On the night of the 18th of August 1814, three men of the 73rd regiment, Corporal Fentrill, his son Private Fentrill and Private Merry were travelling from Port Dalrymple to Hobart Town when they decided to set up camp in a cave near Jericho, known as the “Ovens”. Under their charge were three crown prisoners and two bushrangers, who they had captured near Epping Forest. Interestingly, there were also three other bushrangers in the party, but these men had managed to escape into the bush.
At about midnight, the soldiers and their prisoners were awoken by the growls and barks of their dogs, with Private Merry being awoken further by the muzzle of a musket at his ear. The party soon found the cave to be surrounded by six bushrangers, with five of them named as Michael Howe, John Mills, James Geary, Edward Beagent and Thomas Burrell. As Michael was in charge, it was he who spoke first. “Lay still you buggers,” he warned, “or we will blow you to pieces”, with the others soon offering similar threats. The bushrangers then ordered the soldiers to hand out their muskets with the butts foremost, for if they did not comply, Michael warned, “we will bloody fire on you.” After their weapons were secured, the prisoners were liberated, with Michael calling out each man and arming him with a musket. A single shot was then fired by Michael, which served as a signal to Peter Septon and the gang members who remained at the camp that no resistance had been offered.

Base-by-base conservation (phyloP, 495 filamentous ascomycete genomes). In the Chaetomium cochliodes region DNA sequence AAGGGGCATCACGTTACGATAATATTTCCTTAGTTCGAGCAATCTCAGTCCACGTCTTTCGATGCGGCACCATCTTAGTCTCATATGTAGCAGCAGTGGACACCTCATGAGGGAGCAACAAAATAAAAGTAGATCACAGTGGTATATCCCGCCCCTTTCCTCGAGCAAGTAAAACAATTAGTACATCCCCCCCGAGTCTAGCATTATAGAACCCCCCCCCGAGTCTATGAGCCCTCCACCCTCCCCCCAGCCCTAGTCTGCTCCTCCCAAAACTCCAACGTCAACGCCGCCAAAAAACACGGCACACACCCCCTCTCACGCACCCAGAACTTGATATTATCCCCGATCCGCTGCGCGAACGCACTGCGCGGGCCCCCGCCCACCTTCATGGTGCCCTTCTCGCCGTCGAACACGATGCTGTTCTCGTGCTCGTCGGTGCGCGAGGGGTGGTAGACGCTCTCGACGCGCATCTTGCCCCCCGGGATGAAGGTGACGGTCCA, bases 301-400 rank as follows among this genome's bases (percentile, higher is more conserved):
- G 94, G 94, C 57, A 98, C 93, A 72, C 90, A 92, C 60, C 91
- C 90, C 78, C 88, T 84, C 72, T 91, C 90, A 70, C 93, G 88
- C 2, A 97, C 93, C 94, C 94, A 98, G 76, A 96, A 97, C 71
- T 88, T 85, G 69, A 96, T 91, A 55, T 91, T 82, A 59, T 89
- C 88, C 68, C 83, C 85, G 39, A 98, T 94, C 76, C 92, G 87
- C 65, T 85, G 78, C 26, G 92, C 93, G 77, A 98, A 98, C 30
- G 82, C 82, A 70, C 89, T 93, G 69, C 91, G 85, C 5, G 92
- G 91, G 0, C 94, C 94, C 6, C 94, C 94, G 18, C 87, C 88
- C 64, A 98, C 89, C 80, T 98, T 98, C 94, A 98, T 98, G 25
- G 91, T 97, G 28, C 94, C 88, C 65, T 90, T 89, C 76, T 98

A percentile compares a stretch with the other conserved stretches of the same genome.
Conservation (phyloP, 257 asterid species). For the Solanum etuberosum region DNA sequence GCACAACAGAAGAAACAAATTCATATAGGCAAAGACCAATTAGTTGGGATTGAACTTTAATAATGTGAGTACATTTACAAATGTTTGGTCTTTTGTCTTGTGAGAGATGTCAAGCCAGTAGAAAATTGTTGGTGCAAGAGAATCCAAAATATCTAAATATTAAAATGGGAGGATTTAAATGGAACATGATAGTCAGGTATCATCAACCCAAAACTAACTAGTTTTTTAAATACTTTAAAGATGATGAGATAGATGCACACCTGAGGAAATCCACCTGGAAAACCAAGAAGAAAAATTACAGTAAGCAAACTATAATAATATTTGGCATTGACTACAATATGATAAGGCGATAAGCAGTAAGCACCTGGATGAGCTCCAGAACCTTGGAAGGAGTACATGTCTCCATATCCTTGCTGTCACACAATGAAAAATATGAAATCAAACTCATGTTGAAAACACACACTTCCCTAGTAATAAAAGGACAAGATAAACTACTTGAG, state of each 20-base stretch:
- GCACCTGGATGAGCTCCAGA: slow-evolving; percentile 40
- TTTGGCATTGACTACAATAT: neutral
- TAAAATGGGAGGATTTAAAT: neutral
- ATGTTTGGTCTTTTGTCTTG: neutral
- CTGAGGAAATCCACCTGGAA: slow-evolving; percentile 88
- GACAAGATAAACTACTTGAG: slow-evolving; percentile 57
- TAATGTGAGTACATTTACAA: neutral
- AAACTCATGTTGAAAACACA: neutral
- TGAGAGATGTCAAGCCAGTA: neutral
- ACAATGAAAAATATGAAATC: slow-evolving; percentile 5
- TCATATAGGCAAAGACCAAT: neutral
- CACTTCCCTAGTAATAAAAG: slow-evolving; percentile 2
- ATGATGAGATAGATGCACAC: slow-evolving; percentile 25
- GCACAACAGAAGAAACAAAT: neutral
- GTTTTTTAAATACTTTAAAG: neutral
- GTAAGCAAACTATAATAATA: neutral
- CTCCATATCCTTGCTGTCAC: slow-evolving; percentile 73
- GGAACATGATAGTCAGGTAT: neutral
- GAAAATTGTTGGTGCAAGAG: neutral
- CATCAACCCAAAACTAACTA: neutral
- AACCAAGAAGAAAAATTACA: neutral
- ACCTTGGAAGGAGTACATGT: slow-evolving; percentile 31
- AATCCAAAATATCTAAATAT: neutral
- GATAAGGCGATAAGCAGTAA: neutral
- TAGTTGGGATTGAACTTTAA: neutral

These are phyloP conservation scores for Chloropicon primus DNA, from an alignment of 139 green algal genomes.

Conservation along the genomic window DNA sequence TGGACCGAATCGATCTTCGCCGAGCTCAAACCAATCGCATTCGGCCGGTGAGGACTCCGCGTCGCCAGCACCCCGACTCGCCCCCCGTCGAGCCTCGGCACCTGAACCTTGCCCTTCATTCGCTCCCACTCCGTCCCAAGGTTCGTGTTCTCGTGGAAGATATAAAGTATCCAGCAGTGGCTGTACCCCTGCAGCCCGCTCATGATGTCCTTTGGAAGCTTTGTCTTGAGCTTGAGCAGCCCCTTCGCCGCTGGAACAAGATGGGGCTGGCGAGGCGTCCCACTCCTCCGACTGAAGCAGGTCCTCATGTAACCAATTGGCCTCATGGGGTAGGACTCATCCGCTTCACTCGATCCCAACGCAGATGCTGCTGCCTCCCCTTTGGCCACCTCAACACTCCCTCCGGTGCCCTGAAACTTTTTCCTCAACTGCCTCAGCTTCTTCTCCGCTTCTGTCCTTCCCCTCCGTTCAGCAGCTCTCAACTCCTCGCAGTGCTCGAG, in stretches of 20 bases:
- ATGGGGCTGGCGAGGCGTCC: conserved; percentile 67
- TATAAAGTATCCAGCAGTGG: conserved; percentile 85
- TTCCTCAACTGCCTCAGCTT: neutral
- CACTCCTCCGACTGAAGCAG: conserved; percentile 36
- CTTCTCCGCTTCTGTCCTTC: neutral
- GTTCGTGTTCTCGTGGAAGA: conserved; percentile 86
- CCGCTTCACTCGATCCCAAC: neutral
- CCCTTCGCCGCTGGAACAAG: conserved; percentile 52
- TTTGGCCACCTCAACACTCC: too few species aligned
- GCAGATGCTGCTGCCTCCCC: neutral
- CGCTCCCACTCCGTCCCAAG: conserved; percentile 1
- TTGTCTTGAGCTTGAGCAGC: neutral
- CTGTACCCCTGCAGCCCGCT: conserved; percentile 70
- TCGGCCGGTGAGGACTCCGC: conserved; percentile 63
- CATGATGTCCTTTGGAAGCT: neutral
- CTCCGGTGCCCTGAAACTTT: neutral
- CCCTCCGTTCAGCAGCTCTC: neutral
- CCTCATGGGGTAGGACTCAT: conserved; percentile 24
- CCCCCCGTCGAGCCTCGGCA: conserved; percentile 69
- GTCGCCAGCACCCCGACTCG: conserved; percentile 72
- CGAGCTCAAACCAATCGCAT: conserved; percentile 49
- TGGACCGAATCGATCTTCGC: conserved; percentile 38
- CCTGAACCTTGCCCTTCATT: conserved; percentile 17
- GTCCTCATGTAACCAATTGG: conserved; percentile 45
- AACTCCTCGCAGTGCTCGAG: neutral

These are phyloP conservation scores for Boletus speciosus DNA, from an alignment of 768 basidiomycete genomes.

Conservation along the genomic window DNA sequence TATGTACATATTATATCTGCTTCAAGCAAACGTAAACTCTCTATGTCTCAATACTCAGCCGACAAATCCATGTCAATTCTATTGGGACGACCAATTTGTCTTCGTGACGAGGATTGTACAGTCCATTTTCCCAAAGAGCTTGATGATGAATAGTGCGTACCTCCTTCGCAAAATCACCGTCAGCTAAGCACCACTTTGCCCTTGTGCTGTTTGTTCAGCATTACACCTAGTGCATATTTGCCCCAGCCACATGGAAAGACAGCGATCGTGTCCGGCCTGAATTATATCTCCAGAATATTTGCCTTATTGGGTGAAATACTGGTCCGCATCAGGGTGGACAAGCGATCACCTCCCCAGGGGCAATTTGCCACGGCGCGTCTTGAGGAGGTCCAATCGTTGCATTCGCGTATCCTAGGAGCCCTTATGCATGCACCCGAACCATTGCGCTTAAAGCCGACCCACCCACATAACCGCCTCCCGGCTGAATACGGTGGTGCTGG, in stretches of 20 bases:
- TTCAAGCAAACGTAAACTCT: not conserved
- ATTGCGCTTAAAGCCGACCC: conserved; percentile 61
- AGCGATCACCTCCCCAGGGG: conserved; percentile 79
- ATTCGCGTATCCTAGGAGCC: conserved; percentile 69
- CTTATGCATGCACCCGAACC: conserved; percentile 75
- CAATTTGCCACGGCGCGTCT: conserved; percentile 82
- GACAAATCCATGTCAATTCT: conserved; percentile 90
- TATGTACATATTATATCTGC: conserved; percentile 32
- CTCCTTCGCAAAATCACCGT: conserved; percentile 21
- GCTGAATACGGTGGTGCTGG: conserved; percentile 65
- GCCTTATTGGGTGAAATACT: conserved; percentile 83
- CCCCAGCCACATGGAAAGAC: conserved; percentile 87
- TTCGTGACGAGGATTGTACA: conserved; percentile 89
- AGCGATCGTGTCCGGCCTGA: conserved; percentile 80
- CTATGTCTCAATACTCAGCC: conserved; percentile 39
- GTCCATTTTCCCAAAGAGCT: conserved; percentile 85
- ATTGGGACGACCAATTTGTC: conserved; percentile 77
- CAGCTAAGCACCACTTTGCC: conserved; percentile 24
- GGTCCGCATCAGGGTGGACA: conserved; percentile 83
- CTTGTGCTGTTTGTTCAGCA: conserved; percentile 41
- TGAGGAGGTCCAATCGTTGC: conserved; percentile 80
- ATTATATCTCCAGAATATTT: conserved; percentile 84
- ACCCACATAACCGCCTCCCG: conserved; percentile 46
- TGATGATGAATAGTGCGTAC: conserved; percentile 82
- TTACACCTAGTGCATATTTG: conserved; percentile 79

The bushrangers and the liberated prisoners stayed at the cave for the remainder of the night, no doubt enjoying the provisions provided by the soldiers. According to Private Merry, before Michael left them, he told the soldiers that “he wished the old Colonel (Lieutenant-Governor Davey) was here, he would not believe that the bushrangers could do such things, but that he would show him how those things were done, and if he was here, he would send some of the buck shot through his old paunch.”
On the 22nd of August Lieutenant-Governor Davey received word of the incident, with Reverend Robert Knopwood recording the following in his diary: “The Lt. Governor received dispatches from Pt. Dalrymple. The party was stopped by the bushrangers and their arms taken from them.”
Illustration by Aidan Phelan.